Letter | Published:

Structural homology of a macrophage differentiation antigen and an antigen involved in T-cell-mediated killing

Nature volume 296, pages 668670 (15 April 1982) | Download Citation



Two distinct murine cell-surface differentiation antigens, Mac-1 and LFA-1 (lymphocyte function-associated antigen 1), are compared here and shown to be related at the molecular level. Mac-1, defined by the M1/70 rat anti-mouse monoclonal antibody (MAb), is expressed on macrophages, natural killer cells and 50% of bone marrow cells, but not on B or T lymphocytes1–3. In contrast, the LFA-1 antigen, defined by the M7/14 rat anti-mouse MAb, is expressed on B and T lymphocytes and 75% of bone marrow cells, but not on thioglycollate-induced peritoneal exudate macrophages4,5. MAb blocking studies suggest that LFA-1 participates in T-lymphocyte-mediated killing and T-lymphocyte antigen-specific responses4,5. Mac-1 and LFA-1 have α-polypeptide chains of 170,000 and 180,000 molecular weight (Mr), respectively, and both contain β polypeptides of 95,000 Mr. This similarity prompted us to investigate their relationship. Mac-1 and LFA-1 have distinct cellular distributions, MAb-defined antigenic determinants and α-subunits, but have highly homologous or identical β-subunits as shown by tryptic peptide mapping. Moreover, they share some common antigenic determinants recognized by a polyclonal antiserum. Cross-linking studies show that in each antigen the subunits are noncovalently associated in α1β1 structures. Mac-1 and LFA-1 comprise a novel family of two-chain leukocyte differentiation antigens.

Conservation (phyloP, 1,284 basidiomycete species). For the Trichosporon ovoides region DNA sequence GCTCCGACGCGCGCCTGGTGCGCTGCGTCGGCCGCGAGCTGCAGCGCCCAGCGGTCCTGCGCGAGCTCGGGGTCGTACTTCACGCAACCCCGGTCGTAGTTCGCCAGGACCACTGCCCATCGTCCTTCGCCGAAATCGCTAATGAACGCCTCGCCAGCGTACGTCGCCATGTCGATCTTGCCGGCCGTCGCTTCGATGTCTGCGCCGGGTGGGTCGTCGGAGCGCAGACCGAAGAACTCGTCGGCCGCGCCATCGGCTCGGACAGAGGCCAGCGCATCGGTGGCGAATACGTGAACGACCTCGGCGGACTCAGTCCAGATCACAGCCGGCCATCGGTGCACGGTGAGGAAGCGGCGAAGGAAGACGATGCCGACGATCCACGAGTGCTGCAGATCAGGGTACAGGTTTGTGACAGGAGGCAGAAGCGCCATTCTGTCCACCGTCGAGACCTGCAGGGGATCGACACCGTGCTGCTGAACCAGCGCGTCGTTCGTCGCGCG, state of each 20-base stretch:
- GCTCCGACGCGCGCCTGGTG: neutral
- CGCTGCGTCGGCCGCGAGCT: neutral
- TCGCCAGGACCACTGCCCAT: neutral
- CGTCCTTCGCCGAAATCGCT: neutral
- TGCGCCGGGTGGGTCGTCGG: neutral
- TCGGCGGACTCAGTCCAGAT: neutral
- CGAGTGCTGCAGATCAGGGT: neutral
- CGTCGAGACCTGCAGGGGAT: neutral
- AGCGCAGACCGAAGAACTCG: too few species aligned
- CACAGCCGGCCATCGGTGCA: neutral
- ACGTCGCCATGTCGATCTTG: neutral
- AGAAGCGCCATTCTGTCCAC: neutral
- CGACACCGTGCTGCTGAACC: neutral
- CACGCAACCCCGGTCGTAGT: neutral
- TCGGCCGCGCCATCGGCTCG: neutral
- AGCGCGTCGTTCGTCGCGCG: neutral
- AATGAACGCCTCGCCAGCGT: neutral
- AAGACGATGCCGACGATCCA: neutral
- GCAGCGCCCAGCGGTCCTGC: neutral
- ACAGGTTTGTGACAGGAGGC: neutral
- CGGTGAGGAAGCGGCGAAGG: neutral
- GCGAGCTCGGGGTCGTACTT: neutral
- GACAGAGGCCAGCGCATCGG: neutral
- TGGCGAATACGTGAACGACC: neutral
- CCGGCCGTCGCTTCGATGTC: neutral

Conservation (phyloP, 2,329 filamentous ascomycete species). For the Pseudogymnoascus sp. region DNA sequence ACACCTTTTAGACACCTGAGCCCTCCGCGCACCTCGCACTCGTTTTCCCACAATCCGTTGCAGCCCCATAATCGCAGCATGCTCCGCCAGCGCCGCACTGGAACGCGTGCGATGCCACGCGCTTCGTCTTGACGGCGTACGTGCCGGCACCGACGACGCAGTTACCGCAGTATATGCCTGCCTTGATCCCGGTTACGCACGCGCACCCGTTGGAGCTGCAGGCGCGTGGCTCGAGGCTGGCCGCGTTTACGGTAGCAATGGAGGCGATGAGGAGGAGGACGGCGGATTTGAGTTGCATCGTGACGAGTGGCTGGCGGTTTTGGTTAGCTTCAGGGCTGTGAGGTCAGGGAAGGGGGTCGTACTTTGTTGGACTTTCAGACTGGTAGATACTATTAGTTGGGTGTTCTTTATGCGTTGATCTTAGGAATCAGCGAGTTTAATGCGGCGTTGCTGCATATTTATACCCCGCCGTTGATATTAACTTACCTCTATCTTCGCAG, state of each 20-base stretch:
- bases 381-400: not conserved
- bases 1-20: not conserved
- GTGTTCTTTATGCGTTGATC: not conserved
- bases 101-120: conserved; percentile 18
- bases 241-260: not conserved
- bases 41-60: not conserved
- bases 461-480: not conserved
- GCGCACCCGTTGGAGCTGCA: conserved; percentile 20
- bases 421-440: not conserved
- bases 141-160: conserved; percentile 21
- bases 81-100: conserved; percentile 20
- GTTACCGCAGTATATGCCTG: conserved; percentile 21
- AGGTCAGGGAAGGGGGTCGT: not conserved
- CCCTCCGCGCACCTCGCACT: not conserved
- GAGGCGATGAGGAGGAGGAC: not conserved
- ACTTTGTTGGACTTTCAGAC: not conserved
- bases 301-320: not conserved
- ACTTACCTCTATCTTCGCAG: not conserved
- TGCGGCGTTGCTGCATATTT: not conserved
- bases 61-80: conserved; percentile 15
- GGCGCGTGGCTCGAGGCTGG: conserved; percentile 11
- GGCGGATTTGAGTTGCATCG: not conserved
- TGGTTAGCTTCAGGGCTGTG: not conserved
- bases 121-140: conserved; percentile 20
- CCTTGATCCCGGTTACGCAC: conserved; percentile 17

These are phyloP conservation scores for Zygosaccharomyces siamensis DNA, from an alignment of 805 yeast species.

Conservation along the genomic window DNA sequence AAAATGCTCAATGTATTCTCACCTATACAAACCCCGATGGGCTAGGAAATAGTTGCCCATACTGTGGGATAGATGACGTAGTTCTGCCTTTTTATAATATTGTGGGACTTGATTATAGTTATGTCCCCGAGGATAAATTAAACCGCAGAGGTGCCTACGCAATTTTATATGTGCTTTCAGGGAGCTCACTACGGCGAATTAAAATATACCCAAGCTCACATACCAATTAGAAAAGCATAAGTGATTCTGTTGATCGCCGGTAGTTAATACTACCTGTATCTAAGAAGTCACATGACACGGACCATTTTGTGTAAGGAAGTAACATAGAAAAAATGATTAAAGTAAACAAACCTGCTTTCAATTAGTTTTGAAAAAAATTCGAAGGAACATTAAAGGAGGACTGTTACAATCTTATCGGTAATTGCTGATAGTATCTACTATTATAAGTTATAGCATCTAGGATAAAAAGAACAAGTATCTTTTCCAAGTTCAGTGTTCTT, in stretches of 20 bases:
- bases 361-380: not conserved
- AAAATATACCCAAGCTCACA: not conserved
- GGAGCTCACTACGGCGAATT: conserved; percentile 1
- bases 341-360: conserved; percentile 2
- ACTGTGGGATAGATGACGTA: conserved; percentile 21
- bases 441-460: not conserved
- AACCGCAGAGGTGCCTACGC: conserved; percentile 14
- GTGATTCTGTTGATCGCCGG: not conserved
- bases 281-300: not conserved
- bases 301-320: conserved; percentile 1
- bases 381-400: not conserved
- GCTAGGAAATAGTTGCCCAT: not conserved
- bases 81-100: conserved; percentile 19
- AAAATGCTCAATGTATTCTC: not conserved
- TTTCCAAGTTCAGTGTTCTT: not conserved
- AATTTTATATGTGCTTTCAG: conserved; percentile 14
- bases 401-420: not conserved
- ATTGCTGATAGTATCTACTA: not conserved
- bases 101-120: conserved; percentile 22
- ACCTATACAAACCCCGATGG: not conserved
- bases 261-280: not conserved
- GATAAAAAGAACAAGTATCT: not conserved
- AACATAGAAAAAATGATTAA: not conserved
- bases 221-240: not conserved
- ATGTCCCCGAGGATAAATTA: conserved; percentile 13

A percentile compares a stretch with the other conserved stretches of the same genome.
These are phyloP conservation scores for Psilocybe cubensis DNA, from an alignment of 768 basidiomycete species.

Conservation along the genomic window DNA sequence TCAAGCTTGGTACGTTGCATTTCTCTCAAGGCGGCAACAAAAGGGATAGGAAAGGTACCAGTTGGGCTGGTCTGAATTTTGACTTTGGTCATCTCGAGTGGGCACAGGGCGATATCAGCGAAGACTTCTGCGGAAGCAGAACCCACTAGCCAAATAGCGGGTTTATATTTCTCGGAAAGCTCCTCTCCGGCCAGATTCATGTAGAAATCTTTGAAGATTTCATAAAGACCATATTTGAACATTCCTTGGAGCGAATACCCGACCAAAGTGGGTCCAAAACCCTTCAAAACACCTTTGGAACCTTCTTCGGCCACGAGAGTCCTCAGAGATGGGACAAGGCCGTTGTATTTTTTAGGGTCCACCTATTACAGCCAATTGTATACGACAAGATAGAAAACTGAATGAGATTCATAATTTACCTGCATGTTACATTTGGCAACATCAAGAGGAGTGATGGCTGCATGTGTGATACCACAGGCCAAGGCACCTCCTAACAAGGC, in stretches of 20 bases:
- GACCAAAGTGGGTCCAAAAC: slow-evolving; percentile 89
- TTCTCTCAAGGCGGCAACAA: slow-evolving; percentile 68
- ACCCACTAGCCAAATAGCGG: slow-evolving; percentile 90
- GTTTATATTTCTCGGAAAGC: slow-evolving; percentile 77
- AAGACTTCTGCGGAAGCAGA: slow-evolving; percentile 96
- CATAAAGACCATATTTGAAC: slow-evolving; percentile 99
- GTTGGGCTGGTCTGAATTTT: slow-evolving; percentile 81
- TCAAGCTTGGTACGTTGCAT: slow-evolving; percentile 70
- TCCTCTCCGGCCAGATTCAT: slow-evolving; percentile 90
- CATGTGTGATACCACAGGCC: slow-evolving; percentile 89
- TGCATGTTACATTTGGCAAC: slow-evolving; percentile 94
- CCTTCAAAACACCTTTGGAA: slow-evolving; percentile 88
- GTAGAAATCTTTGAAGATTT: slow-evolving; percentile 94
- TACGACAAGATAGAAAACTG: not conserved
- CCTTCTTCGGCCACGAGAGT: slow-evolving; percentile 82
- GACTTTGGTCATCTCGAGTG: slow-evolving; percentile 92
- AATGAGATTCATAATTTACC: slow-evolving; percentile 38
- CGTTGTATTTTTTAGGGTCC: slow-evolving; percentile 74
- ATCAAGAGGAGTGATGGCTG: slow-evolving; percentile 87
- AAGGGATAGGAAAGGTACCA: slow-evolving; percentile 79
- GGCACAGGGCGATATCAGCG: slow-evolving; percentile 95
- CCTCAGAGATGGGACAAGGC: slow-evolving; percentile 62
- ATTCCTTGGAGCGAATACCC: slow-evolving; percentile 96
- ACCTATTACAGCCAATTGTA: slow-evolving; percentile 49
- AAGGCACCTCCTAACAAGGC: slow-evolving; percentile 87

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  1. Laboratory of Membrane Immunochemistry, Sidney Farber Cancer Institute, Harvard Medical School, Boston, Massachusetts 02115, USA

    • Konrad Kürzinger
    • , May-Kin Ho
    •  & Timothy A. Springer


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